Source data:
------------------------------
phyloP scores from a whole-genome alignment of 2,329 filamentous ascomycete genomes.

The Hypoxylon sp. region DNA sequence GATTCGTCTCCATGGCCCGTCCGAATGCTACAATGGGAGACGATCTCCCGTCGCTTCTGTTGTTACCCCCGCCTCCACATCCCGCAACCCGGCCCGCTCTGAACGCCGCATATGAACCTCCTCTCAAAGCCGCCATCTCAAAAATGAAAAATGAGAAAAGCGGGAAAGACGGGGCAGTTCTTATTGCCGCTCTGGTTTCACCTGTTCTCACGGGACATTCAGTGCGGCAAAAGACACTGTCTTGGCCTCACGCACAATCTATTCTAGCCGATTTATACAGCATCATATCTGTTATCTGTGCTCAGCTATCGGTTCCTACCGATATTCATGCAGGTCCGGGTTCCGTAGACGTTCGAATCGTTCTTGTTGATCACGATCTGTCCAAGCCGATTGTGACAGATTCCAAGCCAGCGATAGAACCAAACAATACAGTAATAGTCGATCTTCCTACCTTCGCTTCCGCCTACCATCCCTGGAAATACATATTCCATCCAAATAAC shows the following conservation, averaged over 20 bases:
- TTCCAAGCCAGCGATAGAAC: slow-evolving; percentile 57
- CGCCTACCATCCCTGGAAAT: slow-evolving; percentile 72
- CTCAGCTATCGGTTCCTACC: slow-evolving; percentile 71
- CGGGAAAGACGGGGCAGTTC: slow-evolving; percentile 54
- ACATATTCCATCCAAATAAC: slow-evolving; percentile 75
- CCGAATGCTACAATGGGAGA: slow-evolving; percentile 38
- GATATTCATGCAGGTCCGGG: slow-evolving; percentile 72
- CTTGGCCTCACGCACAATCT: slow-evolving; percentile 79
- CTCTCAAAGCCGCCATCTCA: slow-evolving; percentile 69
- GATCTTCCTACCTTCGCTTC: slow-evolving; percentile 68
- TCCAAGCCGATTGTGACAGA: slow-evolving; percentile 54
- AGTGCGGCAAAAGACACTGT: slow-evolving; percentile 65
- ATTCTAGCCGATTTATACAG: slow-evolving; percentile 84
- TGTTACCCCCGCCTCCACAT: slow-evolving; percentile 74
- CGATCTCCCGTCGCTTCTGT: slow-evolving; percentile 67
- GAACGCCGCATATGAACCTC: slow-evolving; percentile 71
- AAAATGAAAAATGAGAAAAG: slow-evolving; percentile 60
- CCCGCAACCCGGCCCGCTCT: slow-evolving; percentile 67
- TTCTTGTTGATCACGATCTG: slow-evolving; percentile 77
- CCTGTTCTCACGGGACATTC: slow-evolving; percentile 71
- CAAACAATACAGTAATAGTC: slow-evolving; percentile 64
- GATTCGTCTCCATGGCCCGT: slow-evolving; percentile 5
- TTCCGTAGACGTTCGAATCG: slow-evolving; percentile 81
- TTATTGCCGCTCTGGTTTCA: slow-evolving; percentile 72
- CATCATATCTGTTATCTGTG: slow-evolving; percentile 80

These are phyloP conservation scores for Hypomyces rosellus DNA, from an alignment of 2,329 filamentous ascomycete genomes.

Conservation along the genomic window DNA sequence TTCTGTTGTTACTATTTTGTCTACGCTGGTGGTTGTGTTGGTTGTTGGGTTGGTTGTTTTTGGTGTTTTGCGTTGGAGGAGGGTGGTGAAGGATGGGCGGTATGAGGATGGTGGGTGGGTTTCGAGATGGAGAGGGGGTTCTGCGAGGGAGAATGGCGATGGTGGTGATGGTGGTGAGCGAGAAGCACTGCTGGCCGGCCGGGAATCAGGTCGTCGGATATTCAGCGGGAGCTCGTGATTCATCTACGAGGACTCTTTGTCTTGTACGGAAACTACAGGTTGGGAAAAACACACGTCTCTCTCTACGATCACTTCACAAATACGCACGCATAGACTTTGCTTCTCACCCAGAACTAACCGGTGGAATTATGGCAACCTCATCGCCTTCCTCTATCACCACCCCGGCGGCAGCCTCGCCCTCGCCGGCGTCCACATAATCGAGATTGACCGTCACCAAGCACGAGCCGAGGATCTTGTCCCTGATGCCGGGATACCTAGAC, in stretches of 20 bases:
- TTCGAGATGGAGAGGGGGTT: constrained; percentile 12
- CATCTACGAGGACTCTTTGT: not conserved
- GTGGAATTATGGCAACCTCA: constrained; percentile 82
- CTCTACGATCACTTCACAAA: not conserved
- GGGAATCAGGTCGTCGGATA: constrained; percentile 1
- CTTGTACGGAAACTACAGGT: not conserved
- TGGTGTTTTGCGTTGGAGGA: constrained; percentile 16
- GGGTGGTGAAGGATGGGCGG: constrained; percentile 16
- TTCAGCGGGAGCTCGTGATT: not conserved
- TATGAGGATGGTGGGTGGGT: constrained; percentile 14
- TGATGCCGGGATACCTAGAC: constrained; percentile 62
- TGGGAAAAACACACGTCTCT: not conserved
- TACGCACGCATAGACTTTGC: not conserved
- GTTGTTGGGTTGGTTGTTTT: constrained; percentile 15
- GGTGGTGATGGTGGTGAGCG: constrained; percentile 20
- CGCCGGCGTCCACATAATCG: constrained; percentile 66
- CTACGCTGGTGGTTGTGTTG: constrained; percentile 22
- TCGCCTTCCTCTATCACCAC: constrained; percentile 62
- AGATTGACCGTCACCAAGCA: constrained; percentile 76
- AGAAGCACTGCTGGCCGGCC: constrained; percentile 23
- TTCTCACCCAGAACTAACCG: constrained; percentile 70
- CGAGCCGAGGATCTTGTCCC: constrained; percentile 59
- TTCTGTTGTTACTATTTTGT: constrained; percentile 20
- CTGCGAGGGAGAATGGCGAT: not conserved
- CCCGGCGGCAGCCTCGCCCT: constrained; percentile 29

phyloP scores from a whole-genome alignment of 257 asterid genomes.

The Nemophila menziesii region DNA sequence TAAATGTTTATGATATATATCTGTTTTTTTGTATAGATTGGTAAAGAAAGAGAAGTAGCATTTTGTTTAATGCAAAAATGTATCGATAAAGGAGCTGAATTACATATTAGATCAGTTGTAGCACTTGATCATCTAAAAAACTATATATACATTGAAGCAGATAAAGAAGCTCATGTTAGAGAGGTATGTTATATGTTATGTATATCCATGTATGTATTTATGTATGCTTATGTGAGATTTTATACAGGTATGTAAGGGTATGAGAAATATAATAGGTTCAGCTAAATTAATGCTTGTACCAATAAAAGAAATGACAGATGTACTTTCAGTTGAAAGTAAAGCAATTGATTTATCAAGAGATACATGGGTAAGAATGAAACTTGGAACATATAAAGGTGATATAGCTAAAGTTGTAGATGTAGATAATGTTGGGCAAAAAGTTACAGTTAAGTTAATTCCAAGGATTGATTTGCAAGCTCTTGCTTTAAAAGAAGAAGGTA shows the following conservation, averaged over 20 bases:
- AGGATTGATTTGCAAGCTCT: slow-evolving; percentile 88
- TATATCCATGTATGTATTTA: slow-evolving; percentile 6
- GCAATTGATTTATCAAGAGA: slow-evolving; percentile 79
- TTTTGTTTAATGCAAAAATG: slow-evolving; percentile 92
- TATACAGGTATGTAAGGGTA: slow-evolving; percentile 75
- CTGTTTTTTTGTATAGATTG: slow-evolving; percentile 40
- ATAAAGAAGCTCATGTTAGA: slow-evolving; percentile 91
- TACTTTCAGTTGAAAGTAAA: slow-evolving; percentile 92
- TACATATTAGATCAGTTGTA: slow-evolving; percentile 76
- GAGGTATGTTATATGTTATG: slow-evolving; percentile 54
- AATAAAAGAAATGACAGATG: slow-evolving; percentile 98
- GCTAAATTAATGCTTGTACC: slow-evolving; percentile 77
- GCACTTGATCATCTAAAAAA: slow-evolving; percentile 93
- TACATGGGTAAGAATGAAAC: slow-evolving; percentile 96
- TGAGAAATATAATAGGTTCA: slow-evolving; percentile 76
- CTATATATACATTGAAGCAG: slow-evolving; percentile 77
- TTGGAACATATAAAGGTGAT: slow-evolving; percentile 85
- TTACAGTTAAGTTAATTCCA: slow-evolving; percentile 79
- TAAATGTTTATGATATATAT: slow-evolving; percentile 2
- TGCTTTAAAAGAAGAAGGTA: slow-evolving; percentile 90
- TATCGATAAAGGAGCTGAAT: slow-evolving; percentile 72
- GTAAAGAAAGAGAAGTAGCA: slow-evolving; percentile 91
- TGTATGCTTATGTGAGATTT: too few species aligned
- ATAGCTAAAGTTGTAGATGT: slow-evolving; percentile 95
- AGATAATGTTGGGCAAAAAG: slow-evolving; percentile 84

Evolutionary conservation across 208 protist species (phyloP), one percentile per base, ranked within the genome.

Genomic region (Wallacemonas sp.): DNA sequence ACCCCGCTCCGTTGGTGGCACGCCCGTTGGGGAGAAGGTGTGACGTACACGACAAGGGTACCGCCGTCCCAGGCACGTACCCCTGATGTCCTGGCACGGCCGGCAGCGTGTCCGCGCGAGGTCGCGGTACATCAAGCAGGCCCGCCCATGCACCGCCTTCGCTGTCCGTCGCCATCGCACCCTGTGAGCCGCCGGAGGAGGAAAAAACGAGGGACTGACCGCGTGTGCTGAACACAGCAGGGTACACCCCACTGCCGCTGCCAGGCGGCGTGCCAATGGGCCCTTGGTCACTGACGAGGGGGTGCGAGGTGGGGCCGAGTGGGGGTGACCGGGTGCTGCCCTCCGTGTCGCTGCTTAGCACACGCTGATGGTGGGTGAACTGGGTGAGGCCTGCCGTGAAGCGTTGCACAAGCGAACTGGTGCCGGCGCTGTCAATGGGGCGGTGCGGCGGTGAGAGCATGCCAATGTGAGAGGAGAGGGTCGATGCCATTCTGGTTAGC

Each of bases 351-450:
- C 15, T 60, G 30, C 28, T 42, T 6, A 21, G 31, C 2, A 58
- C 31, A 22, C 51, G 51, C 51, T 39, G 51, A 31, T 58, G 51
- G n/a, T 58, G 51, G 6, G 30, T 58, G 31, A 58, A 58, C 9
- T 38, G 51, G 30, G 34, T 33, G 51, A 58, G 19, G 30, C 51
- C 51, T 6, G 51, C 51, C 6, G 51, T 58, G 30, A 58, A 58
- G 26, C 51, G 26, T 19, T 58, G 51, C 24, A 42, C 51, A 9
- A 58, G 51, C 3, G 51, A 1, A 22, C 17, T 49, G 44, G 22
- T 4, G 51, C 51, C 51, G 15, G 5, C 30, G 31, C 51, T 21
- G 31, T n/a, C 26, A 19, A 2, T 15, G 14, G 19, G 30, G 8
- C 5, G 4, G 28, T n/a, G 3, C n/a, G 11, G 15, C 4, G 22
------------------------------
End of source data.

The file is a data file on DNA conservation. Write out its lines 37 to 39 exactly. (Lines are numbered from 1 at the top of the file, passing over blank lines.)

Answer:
- GGGTGGTGAAGGATGGGCGG: constrained; percentile 16
- TTCAGCGGGAGCTCGTGATT: not conserved
- TATGAGGATGGTGGGTGGGT: constrained; percentile 14